The first known record came from Pliny the Elder in the encyclopedia Naturalis Historia on an expedition to the Canary Islands. The names of five islands (then called Insulae Fortunatae) were recorded as Canaria (Gran Canaria), Ninguaria (Tenerife), Junonia Mayor (La Palma), “Plivalia” (El Hierro) and Capraria (La Gomera). Lanzarote and Fuerteventura, the two easternmost Canary Islands, were only mentioned as the archipelago of the “purple islands”.
LANZAROTE IN HISTORY
The original inhabitants of the Canary Islands were the “Guanches”. Carbon dating has placed the earliest settlement at around 200 BC. The Guanches origin, to this day, remains a mystery. Some historians believe them to be from Egyptian origins. A few historians speculate as to whether they were the decendents from the last survivors of the lost city of Atlantis, believed to be lost close to the islands. The Guanches were pastoral and worked the land. Their way of life was very basic – almost ‘stoneage’ – and the tools which they used were primitive.
After the fall of the Roman Empire, the Canary islands were abandoned until 999 AD when the Arabs arrived at the island and the Island became known as al-Djezir al-Khalida and other names.
In 1336, a ship arrived from Lisbon under the guidance of Lanzarote da Framqua, alias Lancelotto Malocello. A fort was later built in the area of Montaña de Guanapay near today’s Teguise.
Jean de Béthencourt arrived in 1402 on a private expedition to the Canary Islands and brought slavery to the island as well as raw materials. Bethencourt first visited the south of Lanzarote at Playas de Papagayo. In 1404, the Castilians with the support of the King of Castile came and fought against a rebellion among the local Guanches. The islands of Fuerteventura and El Hierro were later conquered.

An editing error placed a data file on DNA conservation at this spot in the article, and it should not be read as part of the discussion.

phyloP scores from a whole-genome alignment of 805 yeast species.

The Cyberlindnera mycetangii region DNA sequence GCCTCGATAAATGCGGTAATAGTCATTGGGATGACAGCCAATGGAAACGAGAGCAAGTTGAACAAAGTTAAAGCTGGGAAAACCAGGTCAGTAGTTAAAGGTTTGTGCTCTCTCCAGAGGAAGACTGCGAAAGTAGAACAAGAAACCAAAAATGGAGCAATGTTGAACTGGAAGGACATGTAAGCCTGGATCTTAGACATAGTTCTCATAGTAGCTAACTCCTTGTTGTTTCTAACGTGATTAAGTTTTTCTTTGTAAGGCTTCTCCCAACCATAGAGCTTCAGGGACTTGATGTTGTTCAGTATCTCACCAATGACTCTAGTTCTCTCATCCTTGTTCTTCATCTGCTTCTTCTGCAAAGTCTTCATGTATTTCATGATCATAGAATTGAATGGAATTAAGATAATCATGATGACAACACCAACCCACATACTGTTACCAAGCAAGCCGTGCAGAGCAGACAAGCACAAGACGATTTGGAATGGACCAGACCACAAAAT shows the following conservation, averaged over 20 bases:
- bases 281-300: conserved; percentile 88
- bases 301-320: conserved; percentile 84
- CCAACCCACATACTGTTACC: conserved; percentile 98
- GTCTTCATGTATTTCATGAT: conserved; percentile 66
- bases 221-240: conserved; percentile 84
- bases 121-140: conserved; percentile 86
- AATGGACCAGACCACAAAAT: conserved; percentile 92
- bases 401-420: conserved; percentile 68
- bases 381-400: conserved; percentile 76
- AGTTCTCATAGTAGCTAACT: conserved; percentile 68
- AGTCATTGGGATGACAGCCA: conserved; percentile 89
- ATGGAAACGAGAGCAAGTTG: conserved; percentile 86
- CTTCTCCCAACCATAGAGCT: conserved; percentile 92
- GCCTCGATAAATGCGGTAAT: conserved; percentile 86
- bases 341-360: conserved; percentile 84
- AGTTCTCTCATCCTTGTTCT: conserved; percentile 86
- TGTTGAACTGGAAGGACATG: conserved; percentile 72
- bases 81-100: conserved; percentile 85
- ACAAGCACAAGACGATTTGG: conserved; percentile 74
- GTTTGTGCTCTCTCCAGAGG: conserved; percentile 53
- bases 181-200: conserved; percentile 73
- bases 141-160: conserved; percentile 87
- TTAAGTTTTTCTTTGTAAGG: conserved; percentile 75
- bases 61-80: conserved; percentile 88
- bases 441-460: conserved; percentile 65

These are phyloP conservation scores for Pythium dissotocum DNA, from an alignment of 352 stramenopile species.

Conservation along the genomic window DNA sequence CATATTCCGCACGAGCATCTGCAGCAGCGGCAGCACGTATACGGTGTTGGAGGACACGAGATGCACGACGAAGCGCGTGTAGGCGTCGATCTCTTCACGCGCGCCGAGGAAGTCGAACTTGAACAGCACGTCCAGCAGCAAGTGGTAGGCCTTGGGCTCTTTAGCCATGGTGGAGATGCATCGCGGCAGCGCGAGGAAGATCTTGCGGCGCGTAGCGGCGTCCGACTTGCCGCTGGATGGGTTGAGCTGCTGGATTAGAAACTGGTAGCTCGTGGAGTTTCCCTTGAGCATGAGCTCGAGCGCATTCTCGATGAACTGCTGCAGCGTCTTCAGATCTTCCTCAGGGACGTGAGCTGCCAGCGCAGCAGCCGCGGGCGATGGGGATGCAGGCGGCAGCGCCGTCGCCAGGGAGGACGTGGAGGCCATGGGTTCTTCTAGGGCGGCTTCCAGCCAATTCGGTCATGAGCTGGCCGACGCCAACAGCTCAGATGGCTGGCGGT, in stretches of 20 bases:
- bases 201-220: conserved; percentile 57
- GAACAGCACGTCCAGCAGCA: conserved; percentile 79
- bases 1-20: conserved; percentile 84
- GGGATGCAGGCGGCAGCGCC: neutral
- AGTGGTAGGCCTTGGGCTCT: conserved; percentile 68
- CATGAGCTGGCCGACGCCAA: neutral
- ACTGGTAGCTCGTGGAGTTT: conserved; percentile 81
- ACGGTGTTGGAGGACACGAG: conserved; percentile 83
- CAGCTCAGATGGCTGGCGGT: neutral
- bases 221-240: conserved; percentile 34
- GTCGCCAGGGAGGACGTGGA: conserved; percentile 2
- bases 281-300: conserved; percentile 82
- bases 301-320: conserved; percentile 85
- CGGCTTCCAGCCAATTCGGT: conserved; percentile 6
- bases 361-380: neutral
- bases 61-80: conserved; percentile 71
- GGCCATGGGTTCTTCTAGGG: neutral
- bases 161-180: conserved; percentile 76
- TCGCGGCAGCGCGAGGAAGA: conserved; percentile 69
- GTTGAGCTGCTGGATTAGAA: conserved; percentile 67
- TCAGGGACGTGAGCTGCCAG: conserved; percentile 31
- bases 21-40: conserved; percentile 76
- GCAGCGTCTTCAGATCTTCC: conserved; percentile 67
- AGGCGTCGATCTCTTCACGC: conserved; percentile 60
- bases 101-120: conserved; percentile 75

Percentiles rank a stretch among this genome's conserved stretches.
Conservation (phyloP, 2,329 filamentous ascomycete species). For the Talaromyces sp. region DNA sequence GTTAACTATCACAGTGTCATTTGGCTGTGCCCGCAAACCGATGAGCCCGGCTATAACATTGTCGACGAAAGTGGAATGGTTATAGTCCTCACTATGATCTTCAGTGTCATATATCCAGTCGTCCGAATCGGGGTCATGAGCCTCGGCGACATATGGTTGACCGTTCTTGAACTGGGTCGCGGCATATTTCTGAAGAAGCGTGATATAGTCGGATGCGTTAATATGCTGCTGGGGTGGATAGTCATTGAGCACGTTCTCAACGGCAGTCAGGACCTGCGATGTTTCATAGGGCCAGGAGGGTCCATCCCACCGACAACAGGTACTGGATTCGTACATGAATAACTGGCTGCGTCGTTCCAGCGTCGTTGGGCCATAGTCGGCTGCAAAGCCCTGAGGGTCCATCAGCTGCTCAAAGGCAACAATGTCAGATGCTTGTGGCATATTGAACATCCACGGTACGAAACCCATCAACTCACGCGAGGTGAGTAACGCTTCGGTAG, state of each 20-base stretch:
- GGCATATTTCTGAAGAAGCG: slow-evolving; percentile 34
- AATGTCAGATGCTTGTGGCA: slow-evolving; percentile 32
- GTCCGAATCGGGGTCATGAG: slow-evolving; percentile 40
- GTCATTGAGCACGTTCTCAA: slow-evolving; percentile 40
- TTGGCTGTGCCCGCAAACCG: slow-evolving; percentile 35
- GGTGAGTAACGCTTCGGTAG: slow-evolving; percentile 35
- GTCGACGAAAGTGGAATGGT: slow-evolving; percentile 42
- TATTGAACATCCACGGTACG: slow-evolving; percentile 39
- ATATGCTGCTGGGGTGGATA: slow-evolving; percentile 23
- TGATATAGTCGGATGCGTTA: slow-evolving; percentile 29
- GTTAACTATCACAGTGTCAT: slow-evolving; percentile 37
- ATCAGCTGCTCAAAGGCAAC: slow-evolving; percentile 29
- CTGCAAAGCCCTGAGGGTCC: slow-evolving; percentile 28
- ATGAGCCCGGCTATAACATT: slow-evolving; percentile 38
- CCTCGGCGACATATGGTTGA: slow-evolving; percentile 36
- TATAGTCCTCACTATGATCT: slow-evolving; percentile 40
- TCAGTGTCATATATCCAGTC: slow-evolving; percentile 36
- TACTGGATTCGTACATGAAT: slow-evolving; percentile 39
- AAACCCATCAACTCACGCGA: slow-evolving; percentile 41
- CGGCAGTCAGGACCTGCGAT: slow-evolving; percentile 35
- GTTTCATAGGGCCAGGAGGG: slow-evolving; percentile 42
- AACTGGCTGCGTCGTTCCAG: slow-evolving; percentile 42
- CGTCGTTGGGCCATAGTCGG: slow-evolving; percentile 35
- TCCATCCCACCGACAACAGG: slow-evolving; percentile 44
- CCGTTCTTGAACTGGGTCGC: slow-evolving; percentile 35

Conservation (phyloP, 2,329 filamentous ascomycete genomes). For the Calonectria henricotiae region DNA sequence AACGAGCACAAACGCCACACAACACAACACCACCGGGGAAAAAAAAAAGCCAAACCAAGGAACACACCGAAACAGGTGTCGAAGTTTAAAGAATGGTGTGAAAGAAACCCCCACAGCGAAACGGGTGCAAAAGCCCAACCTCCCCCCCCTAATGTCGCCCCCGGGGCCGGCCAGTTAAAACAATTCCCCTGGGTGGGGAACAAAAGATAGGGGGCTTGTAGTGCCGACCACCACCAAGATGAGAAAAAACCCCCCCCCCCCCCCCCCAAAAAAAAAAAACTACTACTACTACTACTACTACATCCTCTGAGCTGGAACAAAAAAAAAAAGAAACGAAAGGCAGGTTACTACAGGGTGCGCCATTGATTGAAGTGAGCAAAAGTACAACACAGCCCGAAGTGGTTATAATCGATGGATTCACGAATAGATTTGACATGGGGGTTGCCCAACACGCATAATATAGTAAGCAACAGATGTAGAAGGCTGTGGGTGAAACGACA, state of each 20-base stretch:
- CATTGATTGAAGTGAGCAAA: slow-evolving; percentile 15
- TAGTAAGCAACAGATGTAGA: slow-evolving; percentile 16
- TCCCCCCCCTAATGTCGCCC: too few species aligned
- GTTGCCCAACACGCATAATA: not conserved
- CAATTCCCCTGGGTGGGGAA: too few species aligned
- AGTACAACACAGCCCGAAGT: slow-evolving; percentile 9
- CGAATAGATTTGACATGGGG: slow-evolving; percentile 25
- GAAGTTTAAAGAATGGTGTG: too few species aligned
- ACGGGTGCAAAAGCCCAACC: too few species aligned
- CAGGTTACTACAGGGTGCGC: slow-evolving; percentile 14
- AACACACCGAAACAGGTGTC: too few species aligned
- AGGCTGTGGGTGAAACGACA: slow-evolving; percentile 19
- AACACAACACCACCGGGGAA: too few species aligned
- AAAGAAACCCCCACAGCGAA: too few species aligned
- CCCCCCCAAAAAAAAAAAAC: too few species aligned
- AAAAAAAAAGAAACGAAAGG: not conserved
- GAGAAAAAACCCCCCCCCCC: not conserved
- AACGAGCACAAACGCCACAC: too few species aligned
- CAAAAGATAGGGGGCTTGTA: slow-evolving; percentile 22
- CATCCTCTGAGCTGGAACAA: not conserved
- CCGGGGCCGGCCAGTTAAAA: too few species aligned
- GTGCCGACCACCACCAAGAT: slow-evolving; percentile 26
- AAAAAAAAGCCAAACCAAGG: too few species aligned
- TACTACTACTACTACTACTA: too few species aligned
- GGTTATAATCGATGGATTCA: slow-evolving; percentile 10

In 1585, the Ottoman admiral Murat Reis captured Lanzarote. In the 17th century, pirates raided the island and took 1,000 inhabitants to slavery in Cueva de los Verdes.
From 1730 to 1736 (for 2,053 days), the island was hit by a series of volcanic eruptions, creating 32 new volcanoes in a stretch of 18 km. The minister of Yaiza Don Andrés Lorenzo Curbelo documented the eruption in detail until 1731. Lava covered a quarter of the island’s surface, including the most fertile soil and eleven villages. One hundred smaller volcanoes were located in the area called Montañas del Fuego.
In 1768, drought affected the island and winter rains did not fall. Much of the population was forced to emigrate to Cuba and the Americas. Another volcanic eruption occurred within the range of Tiagua in 1824 which was not as bad as the major eruption between 1730 and 1736.
In 1927, Lanzarote as well as Fuerteventura became part of the province of Las Palmas.
In 2007, a team from the Universidad de Las Palmas de Gran Canaria and a team from the Universidad de Zaragoza, Spain uncovered the prehistoric settlement of El Bebedero yielding about 100 Roman potsherds, nine pieces of metal, and one piece of glass. The artifacts were found in strata dated between the first and fourth centuries A.D. The finds show that Romans did trade with the Canaries, though there is no evidence of their ever settling there.